Luis Asuncion, OF, Low-A Tri-City
At 6’4,” 205 pounds, Luis Asuncion is already a physical specimen. The 20-year-old right fielder out of the Dominican Republic is in his second year with the Tri-City Dust Devils. Signed in November 2013, Asuncion played 2014 and 2015 in the Dominican Summer League, where he registered an OPS of .408 (as a 17-year-old) and .681 (as an 18-year-old) respectively. He was then bumped up to Tri-City in 2016, where he slashed .241/.335/.317 with a .651 OPS in 58 games. Even though he was a large kid, he was still obviously trying to fit into his body. And it showed. Asuncion only had thirteen extra-base hits in 199 at-bats, and ended the campaign with a 91 wRC+.
This year, though, Asuncion has showed much improvement. He is currently hitting .272 with a .408 SLG%. His OPS is up to .731, the wRC+ is at 103, and he has stolen six bases as well. Earlier this season, Luis was one of a selected few that represented the Northwest League in the HR Derby. He was also named as a Northwest League All-Star. Although Asuncion only hit one home run in the derby, he managed to take home the All-Star Game MVP by going 1-3 with an RBI double in the contest.
Although the numbers may not be eye popping and he is not a “top” prospect by any means, Asuncion deserves some attention just because he seemingly has built upon and improved each season in rookie ball. He is also super athletic, which does not hurt either. He will obviously have to improve on his 22.6 percent K rate and 6.6 percent walk rate he is currently showing this year, but I would not doubt that he starts next season in Fort Wayne and gets his feet wet in full-season ball. (John Horvath)
Enyel De Los Santos, RHP, Double-A San Antonio
If you start ranking the Padres’ pitching prospects, it’ll probably take you a while to get to Enyel De Los Santos. I count as many nine (NINE) arms I’d rank ahead of him, which speaks to both how loaded the system is and easy it is to underrate a quality arm.
De Los Santos is in his second year with the Padres after being acquired from the Mariners for Seth Smith. There were questions about whether De Los Santos was going to end up in the bullpen or rotation, since he had the plus fastball but lacked the secondary pitches.
He made 26 starts last year, splitting time between Fort Wayne (7 starts) and Lake Elsinore (15 starts). De Los Santos struggled after reaching High-A, and his numbers weren’t all that impressive either (52 Ks, 68 1/3 IP, 5.08 xFIP). Still, he was only 20 years old, three years younger than his competition in the Cal League.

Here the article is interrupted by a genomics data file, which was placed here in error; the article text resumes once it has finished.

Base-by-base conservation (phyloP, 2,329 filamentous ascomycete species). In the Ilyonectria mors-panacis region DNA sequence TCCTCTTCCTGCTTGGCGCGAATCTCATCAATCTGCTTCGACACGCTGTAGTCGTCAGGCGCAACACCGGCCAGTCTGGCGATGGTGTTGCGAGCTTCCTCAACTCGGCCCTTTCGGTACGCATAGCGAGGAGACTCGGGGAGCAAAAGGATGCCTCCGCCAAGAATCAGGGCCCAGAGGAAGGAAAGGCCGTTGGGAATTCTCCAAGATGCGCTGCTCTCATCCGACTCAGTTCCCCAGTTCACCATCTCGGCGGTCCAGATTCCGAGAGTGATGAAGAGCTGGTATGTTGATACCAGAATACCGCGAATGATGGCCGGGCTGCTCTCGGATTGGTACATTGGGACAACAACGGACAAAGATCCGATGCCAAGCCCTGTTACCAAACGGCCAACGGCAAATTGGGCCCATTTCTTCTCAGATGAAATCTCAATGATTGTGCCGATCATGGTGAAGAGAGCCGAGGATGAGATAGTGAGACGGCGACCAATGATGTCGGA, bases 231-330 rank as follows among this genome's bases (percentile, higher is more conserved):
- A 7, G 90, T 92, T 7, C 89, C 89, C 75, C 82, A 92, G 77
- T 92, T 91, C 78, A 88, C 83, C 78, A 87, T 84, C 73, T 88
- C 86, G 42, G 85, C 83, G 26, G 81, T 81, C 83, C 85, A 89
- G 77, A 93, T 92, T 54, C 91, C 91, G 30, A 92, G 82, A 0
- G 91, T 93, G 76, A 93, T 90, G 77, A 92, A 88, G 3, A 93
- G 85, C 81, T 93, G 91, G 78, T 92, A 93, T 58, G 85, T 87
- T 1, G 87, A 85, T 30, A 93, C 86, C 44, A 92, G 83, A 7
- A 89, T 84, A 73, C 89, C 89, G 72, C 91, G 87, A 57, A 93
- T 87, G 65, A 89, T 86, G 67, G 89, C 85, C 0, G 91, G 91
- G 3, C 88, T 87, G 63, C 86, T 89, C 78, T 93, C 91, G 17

The Padres weren’t deterred, though. They trusted their scouting report over De Los Santos’ poor performance, sent him to Double-A, and it’s paid off big time this year. His strikeout numbers are way up (22% this year, 17% last year), he’s reduced his walks (’16: 8.1%; ’17: 7.7%), and he’s sporting an impressive 3.68 xFIP in career-high 137 innings. Oh yeah, he’s also three years younger than the rest of the Texas League.
FanGraphs still isn’t super high on De Los Santos’ secondaries. They project his change-up to be just average with a below average curveball and good command. Those ratings were before De Los Santos’ impressive season, though, and I suspect with a closer look they’ll be updated accordingly. (Oscar)
Nate Easley, UTL, Single-A Fort Wayne
Nate Easley has been kind of overshadowed by former TinCap Fernando Tatis Jr. and current TinCap Hudson Potts as of late, which is understandable. Both have been extremely good. Still, though, the former Yavapai standout deserves at least a little recognition.
(Fun fact! Former Padre Great Kyle Blanks also attended Yavapai College).
The 23rd round pick in the 2016 MLB draft has gone 15-38 (.395) in his last ten games with eight RBI, five runs scored, and seven walks. His OBP in the last twenty-eight days is over .450 as he has catapulted himself up to the top of Fort Wayne’s batting order. He is doing all of this at the plate while being incredibly versatile in the field. This season, Easley has logged time at shortstop, second base, right field, and left field.